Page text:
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  • November 25th, 2009

    Facts about the Grey Cup

    Bob Robertson

    Some illumination is required for those of you not in Canada, or those who are in Canada but don’t follow football. This is the biggest football weekend of the year coming up; The Grey Cup. It’s also known as Le Coupe Grey, and for those who are francophonally challenged, it is the official translation into French of the Grey Cup. No, not Le Coupe Gris (meaning bland two-door automobile) because the ‘Grey’ part is not Grey, the colour, but Grey the man, Earl Grey that is, Governor General of Canada and the man who donated this cup to the winner of the first Grey Cup game. Earl Grey, of course, never played football. He was too busy inventing tea.

       Now, if you’ve ever seen the Grey Cup itself, you’ve probably thought, “What on earth did Earl Grey use this for before he donated it to the winning team? Was it a two-handled beer stein, or maybe a vase for flowers? Personally, I think he donated it to the football league because it was either that or give it to Value Village.

       It’s the 100th anniversary, this year, of the annual Grey Cup game which is billed as the great East-West Canadian Classic and most of the time it has been, except one year, we had a team from Baltimore, Maryland that won the Grey Cup. No one talks about that anymore, especially in Baltimore.

       I should tell you that this year’s Grey Cup could also have been strange. You see, there are only three actual teams in ‘Eastern’ Canada, so a western team can cross-over in the play-offs and that’s what Vancouver’s BC Lions did for the ‘Eastern final’ against the Montreal Alouettes. Fortunately, the Alouettes won the game; otherwise Eastern Canada would have been represented by the most westerly city in Canada. And you think Steven Colbert thinks we’re goofy now.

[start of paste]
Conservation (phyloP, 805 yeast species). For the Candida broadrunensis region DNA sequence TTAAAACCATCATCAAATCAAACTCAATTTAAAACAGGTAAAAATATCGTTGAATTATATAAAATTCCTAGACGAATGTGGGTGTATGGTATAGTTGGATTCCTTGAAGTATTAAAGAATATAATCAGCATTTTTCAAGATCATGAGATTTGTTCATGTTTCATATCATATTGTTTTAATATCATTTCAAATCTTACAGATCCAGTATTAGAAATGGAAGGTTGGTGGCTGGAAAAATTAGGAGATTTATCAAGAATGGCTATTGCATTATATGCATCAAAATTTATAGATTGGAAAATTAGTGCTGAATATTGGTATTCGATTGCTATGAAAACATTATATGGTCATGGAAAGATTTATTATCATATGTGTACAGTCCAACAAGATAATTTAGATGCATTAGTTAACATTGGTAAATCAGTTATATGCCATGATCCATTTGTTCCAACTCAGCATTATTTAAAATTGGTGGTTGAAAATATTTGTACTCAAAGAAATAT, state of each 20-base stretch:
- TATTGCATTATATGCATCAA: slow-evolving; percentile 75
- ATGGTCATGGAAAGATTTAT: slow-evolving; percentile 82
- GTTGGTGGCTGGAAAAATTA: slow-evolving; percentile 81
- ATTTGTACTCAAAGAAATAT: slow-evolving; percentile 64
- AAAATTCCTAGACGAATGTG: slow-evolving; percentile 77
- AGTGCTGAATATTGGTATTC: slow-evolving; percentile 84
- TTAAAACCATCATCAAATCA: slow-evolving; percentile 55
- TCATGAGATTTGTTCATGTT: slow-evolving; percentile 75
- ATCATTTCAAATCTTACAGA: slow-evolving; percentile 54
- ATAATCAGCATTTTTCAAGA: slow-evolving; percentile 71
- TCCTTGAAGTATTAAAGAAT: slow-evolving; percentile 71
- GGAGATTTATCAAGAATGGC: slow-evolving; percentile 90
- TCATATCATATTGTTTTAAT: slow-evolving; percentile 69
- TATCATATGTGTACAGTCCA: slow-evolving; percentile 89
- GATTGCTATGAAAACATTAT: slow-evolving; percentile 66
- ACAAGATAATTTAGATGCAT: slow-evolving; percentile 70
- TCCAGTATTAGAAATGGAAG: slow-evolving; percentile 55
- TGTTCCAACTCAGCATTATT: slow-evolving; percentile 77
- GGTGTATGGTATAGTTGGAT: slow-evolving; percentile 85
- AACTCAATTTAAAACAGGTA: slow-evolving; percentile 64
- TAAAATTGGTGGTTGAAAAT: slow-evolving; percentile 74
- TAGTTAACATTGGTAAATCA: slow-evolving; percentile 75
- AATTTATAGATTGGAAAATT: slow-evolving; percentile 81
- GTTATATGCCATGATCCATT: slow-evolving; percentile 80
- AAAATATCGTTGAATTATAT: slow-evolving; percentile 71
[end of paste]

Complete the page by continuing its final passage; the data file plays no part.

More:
Another interesting tidbit for you is that for many years we had two teams in the CFL called the Roughriders, who actually did play each other for the Grey Cup a few times over the years and each time, strangely, the game was won by the Roughriders! The truth is; keen observers will know that to differentiate the two teams while they were on the field, the Ottawa team used two words ‘Rough Riders’, and Saskatchewan used one word ‘Roughriders’. Otherwise, we’d never have known who was leading in the game.

       As I said, the Grey Cup is 100 years old this year. The first match where the Grey Cup was awarded was in 1909. It was a game between the University of Toronto and the Parkdale Canoe Club. The U of T won the game 26-6, mostly because the Parkdale players found it hard to execute an end-around sweep from the T formation while in a canoe. The next Grey Cup game, officials insisted that all the players walk or run only, so from that day forward; players were banned from using canoes, row boats and schooners to score touchdowns.

       Finally, if you visit a Canadian home this Sunday, you will notice that Grey Cup parties abound throughout the land. The general idea is to eat so much meat, beans and salsa and consume so much alcohol while watching the match that after three hours no one in Canada can pronounce Saskatchewan. By early in the evening on Grey Cup day, that province is usually known as ‘Sashawan’.

       I hope this has been enlightening to the pigskin challenged and remember, for full coverage of the Grey Cup game and complete play-by-play, do not go to http://doublexposureradio.com/podcast.html, All you’ll hear is a very funny Canadian comedy show.

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